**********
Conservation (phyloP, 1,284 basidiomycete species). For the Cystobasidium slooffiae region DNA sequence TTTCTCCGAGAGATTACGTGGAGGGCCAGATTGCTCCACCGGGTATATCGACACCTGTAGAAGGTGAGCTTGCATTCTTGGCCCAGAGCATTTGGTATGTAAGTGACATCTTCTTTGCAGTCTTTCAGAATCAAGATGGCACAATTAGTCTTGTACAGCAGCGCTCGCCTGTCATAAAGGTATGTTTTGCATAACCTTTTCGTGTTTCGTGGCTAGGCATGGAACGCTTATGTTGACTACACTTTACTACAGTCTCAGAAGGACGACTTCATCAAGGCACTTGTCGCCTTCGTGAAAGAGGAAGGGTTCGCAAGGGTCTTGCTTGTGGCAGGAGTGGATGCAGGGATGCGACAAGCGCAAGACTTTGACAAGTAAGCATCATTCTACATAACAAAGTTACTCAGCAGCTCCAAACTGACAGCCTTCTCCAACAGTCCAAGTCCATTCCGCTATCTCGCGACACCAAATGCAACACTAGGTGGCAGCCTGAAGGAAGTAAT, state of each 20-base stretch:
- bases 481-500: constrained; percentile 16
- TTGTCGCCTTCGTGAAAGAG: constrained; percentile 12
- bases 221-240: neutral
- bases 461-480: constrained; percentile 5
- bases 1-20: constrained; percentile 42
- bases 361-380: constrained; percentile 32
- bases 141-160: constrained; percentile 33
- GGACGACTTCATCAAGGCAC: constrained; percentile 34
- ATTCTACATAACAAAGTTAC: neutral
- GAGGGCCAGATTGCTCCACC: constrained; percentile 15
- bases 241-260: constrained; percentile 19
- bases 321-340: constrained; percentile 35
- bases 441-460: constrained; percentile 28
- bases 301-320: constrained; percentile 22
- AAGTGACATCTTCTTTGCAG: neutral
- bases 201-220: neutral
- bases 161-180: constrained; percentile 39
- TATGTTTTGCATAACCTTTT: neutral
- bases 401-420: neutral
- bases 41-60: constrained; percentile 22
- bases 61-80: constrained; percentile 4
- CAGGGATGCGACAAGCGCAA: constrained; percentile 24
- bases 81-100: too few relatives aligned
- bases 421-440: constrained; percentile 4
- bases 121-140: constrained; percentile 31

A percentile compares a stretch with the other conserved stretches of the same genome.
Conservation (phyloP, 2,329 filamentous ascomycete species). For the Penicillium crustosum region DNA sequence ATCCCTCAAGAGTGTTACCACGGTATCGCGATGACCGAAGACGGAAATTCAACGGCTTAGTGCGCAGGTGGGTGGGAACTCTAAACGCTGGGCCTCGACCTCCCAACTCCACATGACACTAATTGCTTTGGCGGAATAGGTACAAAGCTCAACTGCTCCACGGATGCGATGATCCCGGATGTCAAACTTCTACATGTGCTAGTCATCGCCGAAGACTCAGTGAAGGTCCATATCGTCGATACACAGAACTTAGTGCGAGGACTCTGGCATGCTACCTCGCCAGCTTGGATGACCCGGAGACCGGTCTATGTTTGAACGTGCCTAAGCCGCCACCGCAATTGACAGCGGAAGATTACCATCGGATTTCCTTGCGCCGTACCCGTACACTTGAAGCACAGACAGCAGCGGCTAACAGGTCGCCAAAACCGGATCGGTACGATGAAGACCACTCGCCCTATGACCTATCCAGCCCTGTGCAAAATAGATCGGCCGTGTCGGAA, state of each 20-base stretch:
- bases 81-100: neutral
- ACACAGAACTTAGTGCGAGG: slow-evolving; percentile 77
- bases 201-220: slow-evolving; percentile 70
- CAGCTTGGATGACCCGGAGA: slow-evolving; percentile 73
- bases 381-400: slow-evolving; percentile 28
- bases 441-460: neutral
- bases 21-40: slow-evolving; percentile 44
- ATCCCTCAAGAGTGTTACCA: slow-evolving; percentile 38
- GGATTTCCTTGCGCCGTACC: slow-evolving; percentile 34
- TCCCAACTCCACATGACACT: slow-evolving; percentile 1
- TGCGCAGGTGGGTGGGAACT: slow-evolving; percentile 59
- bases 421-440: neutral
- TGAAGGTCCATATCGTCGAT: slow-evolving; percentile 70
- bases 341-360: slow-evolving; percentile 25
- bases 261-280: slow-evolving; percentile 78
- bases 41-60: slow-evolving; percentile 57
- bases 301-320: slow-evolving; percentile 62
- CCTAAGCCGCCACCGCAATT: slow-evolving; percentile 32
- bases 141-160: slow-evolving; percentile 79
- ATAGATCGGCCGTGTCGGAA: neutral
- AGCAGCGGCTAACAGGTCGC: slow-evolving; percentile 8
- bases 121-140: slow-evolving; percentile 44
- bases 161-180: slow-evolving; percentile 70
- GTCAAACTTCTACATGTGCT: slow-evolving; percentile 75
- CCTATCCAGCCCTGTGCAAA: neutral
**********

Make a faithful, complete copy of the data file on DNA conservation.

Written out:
Conservation (phyloP, 1,284 basidiomycete species). For the Cystobasidium slooffiae region DNA sequence TTTCTCCGAGAGATTACGTGGAGGGCCAGATTGCTCCACCGGGTATATCGACACCTGTAGAAGGTGAGCTTGCATTCTTGGCCCAGAGCATTTGGTATGTAAGTGACATCTTCTTTGCAGTCTTTCAGAATCAAGATGGCACAATTAGTCTTGTACAGCAGCGCTCGCCTGTCATAAAGGTATGTTTTGCATAACCTTTTCGTGTTTCGTGGCTAGGCATGGAACGCTTATGTTGACTACACTTTACTACAGTCTCAGAAGGACGACTTCATCAAGGCACTTGTCGCCTTCGTGAAAGAGGAAGGGTTCGCAAGGGTCTTGCTTGTGGCAGGAGTGGATGCAGGGATGCGACAAGCGCAAGACTTTGACAAGTAAGCATCATTCTACATAACAAAGTTACTCAGCAGCTCCAAACTGACAGCCTTCTCCAACAGTCCAAGTCCATTCCGCTATCTCGCGACACCAAATGCAACACTAGGTGGCAGCCTGAAGGAAGTAAT, state of each 20-base stretch:
- bases 481-500: constrained; percentile 16
- TTGTCGCCTTCGTGAAAGAG: constrained; percentile 12
- bases 221-240: neutral
- bases 461-480: constrained; percentile 5
- bases 1-20: constrained; percentile 42
- bases 361-380: constrained; percentile 32
- bases 141-160: constrained; percentile 33
- GGACGACTTCATCAAGGCAC: constrained; percentile 34
- ATTCTACATAACAAAGTTAC: neutral
- GAGGGCCAGATTGCTCCACC: constrained; percentile 15
- bases 241-260: constrained; percentile 19
- bases 321-340: constrained; percentile 35
- bases 441-460: constrained; percentile 28
- bases 301-320: constrained; percentile 22
- AAGTGACATCTTCTTTGCAG: neutral
- bases 201-220: neutral
- bases 161-180: constrained; percentile 39
- TATGTTTTGCATAACCTTTT: neutral
- bases 401-420: neutral
- bases 41-60: constrained; percentile 22
- bases 61-80: constrained; percentile 4
- CAGGGATGCGACAAGCGCAA: constrained; percentile 24
- bases 81-100: too few relatives aligned
- bases 421-440: constrained; percentile 4
- bases 121-140: constrained; percentile 31

A percentile compares a stretch with the other conserved stretches of the same genome.
Conservation (phyloP, 2,329 filamentous ascomycete species). For the Penicillium crustosum region DNA sequence ATCCCTCAAGAGTGTTACCACGGTATCGCGATGACCGAAGACGGAAATTCAACGGCTTAGTGCGCAGGTGGGTGGGAACTCTAAACGCTGGGCCTCGACCTCCCAACTCCACATGACACTAATTGCTTTGGCGGAATAGGTACAAAGCTCAACTGCTCCACGGATGCGATGATCCCGGATGTCAAACTTCTACATGTGCTAGTCATCGCCGAAGACTCAGTGAAGGTCCATATCGTCGATACACAGAACTTAGTGCGAGGACTCTGGCATGCTACCTCGCCAGCTTGGATGACCCGGAGACCGGTCTATGTTTGAACGTGCCTAAGCCGCCACCGCAATTGACAGCGGAAGATTACCATCGGATTTCCTTGCGCCGTACCCGTACACTTGAAGCACAGACAGCAGCGGCTAACAGGTCGCCAAAACCGGATCGGTACGATGAAGACCACTCGCCCTATGACCTATCCAGCCCTGTGCAAAATAGATCGGCCGTGTCGGAA, state of each 20-base stretch:
- bases 81-100: neutral
- ACACAGAACTTAGTGCGAGG: slow-evolving; percentile 77
- bases 201-220: slow-evolving; percentile 70
- CAGCTTGGATGACCCGGAGA: slow-evolving; percentile 73
- bases 381-400: slow-evolving; percentile 28
- bases 441-460: neutral
- bases 21-40: slow-evolving; percentile 44
- ATCCCTCAAGAGTGTTACCA: slow-evolving; percentile 38
- GGATTTCCTTGCGCCGTACC: slow-evolving; percentile 34
- TCCCAACTCCACATGACACT: slow-evolving; percentile 1
- TGCGCAGGTGGGTGGGAACT: slow-evolving; percentile 59
- bases 421-440: neutral
- TGAAGGTCCATATCGTCGAT: slow-evolving; percentile 70
- bases 341-360: slow-evolving; percentile 25
- bases 261-280: slow-evolving; percentile 78
- bases 41-60: slow-evolving; percentile 57
- bases 301-320: slow-evolving; percentile 62
- CCTAAGCCGCCACCGCAATT: slow-evolving; percentile 32
- bases 141-160: slow-evolving; percentile 79
- ATAGATCGGCCGTGTCGGAA: neutral
- AGCAGCGGCTAACAGGTCGC: slow-evolving; percentile 8
- bases 121-140: slow-evolving; percentile 44
- bases 161-180: slow-evolving; percentile 70
- GTCAAACTTCTACATGTGCT: slow-evolving; percentile 75
- CCTATCCAGCCCTGTGCAAA: neutral